Sex sells, as the saying goes, which is why it’s always a popular area for cybercriminals to exploit. In a new campaign discovered by Proofpoint, scammers used adult dating photos as a way to infect people at colleges with malware. In a blog post published Thursday, the security provider describes how this attack worked.
SEE: Special report: A winning strategy for cybersecurity (free PDF) (TechRepublic)
Sent to faculty and students at colleges and universities in the US, the initial email asked the user to choose between two photos of profiles ostensibly from an adult dating site (Figure A). Clicking on the button for either photo downloaded an executable file. If the recipient took the bait and tried to install the file, the Hupigon remote access trojan (RAT) was installed on the computer.
Once installed, Hupigon opens a backdoor to a command and control server that can access the machine, allowing the attacker to control the webcam, audio, and other hardware, and steal login credentials and other sensitive data. Around since 2006 or possibly earlier, the Hupigon RAT has been associated with state-sponsored Advanced Persistent Threats (APTs) in various campaigns around the world. In 2010, Chinese APT groups such as APT3 used this RAT to carry out attacks.
Proofpoint found that more than 150,000 of the adult dating site emails were sent to over 60 different industries with 45% aimed at colleges and universities; other sectors targeted included manufacturing, healthcare, technology, and entertainment/media (Figure B). Begun on April 13, 2020, the campaign hit a peak of 80,000 messages between April 14 and April 15 before trailing off and eventually becoming inactive.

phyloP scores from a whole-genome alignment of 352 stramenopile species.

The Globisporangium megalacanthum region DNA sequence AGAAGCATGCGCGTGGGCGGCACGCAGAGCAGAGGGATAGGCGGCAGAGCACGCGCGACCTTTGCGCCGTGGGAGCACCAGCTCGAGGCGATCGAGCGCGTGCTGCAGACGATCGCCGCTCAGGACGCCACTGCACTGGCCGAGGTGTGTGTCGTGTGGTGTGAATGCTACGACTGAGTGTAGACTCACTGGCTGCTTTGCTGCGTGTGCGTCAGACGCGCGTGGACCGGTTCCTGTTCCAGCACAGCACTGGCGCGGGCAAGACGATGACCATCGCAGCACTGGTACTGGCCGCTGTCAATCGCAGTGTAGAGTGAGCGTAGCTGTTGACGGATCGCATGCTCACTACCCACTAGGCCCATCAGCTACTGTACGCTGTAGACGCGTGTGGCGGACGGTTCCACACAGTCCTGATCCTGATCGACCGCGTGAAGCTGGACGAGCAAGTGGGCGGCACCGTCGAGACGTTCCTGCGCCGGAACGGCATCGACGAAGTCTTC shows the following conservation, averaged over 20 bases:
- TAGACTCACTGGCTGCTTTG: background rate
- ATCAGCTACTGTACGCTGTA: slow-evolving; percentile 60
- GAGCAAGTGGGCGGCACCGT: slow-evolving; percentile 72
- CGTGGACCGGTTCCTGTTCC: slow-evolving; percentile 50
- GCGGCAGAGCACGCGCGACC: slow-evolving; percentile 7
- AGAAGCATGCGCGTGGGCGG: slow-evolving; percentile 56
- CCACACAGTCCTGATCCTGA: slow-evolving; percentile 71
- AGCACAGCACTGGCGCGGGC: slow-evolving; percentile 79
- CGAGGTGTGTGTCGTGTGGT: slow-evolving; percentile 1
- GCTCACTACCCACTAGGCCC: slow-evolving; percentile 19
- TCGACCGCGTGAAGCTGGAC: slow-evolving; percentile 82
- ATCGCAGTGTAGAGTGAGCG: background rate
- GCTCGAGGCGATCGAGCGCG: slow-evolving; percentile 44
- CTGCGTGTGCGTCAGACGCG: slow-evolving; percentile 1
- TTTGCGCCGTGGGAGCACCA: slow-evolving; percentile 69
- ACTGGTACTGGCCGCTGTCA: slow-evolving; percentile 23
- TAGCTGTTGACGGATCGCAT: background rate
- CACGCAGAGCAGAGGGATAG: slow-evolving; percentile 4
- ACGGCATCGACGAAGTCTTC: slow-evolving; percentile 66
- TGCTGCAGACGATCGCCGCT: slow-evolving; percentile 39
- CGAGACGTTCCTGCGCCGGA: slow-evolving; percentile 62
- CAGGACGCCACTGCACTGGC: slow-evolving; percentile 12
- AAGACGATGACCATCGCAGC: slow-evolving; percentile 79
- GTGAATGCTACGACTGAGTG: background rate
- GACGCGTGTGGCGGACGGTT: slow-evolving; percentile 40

How to protect students and faculty from cyberthreats
Compared with traditional businesses, colleges and universities can be more challenging environments for IT and security personnel to manage, according to Sherrod DeGrippo, Senior Director of Threat Research and Detection for Proofpoint. The ever-changing student population and the culture of openness and information sharing can conflict with the controls required to protect users from cyberattacks.
“It is critical that colleges and universities prioritize a people-centric approach to security that protects all parties (their employees, students, and partners) against phishing, email fraud, credential theft, and brute force attacks,” DeGrippo said. “We recommend layered defenses at the network edge, email gateway, in the cloud, and endpoint, along with strong user education to provide the best defense against these social engineering schemes.”
Students and faculty should also keep in mind certain security measures to protect themselves from cyberthreats.
“It is important that students and faculty are extremely vigilant when confirming the source of all emails that are sent to their personal and school email inboxes, especially ones that urgently request a link be clicked, a password change, or transfer of money,” DeGrippo said. “For online dating, we recommend that individuals directly visit an organization’s verified website or app, rather than clicking links included in an email. We also recommend that users monitor their credit reports to catch any threat actor attempting to use stolen personal information to commit identity fraud should they fall victim to this type of threat.”